User:AWCBoris/Jean Dalby Clift

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Jean Dalby Clift, an Episcopal priest and pastoral counselor in private practice, is the author of several books in the fields of psychology and spirituality. "Dr. Clift has had many roles in her life, including lawyer, spiritual director, pastoral counselor, author, lecturer, workshop presenter, priest, mother, grandmother, and poet."[1] She has lectured and given workshops in the United States, Australia, Europe and Asia on such topics as pastoral counseling, prayer, spiritual growth, journaling, pilgrimage, and the Myers-Briggs Type Indicator. Three of her five books are co-authored with her husband, the Rev. Dr. Wallace Clift.[2]

Early Career and Education[edit]

Born February 21, 1930 in Texas, Jean Clift received a B.A. (1950) and J.D. (1952) from the University of Texas at Austin.[2] She practiced law at Baker, Botts, Andrews and Parish in Houston, Texas, and in 1954 married another attorney at the firm, Wallace Clift. [3] After her husband went to seminary, Jean Clift became involved in prayer ministry.[4] In 1964 Jean and Wallace Clift were awarded a joint grant by the Farish Foundation to study the psychology of Carl Jung. At the C. G. Jung Institute in Zürich, Switzerland, she studied for two years with analyst Marie-Louise von Franz, to whom she dedicated one of her books.[5]

Academic Career[edit]

Clift applied her psychological training to the study of literature, earning a Ph.D. from the University of Denver in 1978 with the dissertation Little Nell and the lost feminine: An archetypal analysis of some projections in Victorian culture.[6] She co-founded the C. G. Jung Society of Colorado in 1976, and later served as its president.[7] From 1975 to 1980, Clift was the first non-Catholic to hold the position of Director of the Center for Religious Meaning at Loretto Heights College. She also served as a faculty advisor for Loretto Heights' University Without Walls program for re-entry students, and taught short courses in religious studies and the humanities.[8] [2] In 1980, she was elected president of the American Academy of Religion, Rocky Mountain-Great Plains Region.[9] After Clift left Loretto Heights in 1980, she continued her involvement with teaching as an adjunct professor of Anglican Studies until 2002, first at St. Thomas Seminary and then at the Iliff School of Theology.[2] In 2000, The Wallace B. and Jean Dalby Clift Scholarship Fund, to provide funds for students enrolled in Iliff's Anglican Studies Program, was endowed by Bette Lanning in recognition of the contribations made by Jean Clift and her husband.[10]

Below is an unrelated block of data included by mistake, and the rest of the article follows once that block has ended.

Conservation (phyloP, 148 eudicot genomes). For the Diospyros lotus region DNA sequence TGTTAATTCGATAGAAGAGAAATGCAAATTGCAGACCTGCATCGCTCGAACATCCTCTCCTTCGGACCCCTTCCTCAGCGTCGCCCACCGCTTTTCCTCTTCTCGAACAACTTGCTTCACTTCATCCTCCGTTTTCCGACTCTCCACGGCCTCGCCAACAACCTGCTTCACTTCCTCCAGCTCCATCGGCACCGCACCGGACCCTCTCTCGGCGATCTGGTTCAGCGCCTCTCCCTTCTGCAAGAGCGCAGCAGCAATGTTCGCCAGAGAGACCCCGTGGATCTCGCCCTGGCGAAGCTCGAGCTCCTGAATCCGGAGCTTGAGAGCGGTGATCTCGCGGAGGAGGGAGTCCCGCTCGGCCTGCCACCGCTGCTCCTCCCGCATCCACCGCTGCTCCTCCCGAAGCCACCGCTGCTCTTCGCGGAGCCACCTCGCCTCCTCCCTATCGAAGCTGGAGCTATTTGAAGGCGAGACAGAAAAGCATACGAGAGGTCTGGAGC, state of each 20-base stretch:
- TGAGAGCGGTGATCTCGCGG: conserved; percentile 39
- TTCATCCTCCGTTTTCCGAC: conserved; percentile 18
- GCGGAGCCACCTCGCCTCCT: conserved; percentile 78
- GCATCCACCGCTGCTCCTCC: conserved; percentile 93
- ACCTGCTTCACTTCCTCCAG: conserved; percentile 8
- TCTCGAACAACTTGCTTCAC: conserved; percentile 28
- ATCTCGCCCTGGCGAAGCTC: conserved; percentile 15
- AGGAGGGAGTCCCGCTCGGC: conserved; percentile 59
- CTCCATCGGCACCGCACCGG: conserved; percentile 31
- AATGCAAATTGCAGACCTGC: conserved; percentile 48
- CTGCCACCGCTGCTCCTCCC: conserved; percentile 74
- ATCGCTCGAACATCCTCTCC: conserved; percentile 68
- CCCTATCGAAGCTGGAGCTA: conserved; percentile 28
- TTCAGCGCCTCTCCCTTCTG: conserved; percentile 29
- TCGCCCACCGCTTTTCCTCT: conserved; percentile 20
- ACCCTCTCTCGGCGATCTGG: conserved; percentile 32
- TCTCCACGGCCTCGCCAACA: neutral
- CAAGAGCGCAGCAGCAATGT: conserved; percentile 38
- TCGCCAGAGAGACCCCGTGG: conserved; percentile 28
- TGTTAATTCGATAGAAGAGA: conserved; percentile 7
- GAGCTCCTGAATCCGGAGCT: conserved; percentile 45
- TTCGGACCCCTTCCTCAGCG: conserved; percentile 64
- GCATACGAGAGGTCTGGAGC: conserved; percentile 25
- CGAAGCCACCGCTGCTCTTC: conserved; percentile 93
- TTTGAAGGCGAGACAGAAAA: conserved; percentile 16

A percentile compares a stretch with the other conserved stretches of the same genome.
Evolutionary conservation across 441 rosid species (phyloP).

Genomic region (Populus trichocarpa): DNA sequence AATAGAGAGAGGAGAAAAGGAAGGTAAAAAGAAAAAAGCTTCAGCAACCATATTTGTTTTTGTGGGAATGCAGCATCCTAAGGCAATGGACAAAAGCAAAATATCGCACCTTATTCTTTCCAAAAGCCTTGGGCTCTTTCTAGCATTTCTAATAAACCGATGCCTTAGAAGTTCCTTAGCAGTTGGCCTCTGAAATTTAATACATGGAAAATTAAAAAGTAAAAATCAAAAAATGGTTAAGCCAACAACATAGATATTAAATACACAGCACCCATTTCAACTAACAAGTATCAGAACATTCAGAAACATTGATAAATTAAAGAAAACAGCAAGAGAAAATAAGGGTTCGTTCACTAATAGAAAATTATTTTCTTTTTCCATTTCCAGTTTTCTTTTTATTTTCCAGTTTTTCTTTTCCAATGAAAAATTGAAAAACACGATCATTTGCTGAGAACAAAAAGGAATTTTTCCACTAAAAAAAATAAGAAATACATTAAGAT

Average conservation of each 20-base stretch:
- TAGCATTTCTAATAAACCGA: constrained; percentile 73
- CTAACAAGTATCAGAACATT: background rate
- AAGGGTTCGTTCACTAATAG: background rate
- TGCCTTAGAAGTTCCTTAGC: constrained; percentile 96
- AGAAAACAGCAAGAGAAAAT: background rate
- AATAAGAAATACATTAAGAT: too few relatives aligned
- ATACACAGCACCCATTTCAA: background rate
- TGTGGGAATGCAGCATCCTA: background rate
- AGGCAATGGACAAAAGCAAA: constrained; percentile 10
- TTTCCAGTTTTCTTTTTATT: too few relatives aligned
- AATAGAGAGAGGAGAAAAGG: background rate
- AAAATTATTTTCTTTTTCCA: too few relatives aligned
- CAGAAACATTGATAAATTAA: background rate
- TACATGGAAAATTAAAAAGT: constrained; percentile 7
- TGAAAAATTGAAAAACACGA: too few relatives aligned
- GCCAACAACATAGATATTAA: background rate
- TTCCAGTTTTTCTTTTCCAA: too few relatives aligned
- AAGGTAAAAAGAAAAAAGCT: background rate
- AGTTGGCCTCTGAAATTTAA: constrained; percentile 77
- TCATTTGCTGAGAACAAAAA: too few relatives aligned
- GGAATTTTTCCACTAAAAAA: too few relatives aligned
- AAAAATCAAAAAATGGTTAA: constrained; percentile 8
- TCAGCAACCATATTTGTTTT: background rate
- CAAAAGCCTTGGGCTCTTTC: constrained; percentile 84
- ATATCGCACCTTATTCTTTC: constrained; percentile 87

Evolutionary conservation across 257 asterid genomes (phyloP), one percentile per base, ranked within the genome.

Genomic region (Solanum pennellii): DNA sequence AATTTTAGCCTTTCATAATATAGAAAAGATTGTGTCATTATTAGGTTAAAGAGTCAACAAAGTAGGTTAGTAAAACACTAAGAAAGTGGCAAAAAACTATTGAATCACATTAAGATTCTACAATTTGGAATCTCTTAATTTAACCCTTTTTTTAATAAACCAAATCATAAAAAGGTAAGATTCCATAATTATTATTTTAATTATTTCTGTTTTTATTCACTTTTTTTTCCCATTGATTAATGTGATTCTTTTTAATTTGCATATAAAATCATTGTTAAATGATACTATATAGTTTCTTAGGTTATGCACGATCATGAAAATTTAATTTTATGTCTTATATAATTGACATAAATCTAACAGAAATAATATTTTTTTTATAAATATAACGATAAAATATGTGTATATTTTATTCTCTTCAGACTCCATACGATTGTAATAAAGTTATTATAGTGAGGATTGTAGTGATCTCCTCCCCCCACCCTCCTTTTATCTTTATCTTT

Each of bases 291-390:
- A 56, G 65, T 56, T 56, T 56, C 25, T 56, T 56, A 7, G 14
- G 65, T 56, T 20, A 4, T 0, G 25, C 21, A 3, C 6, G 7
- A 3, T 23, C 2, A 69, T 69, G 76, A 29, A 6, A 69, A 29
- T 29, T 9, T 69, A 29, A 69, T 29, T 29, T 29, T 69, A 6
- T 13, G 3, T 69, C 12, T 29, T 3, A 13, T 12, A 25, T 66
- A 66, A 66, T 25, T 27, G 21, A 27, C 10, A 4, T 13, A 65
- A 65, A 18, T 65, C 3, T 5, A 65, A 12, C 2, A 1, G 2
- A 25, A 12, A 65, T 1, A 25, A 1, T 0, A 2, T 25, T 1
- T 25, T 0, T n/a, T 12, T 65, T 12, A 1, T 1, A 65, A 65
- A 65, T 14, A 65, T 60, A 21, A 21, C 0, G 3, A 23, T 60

Pastoral Counseling and Ministry[edit]

Clift left Loretto Heights in 1980 to establish a private counseling practice. She joined the American Association of Pastoral Counselors in 1982, and served as its president 1994-1996.[2] Since 1989 Clift has been a member of the Pastoral Intervention Team for the Episcopal Diocese of Colorado, where she is also Chair of the Pastoral Counseling Guidelines for Clerical Ethics. Jean Clift was ordained a priest in the same diocese in 1993.[2] She has given numerous workshops on pastoral counseling, dream interpretation, journaling, spiritual growth, and pilgrimage.[11] Jean Clift is Canon Pastor Emeritus of the Episcopal Diocese of Colorado, and an associate priest at the Cathedral of St. John in the Wilderness.[12]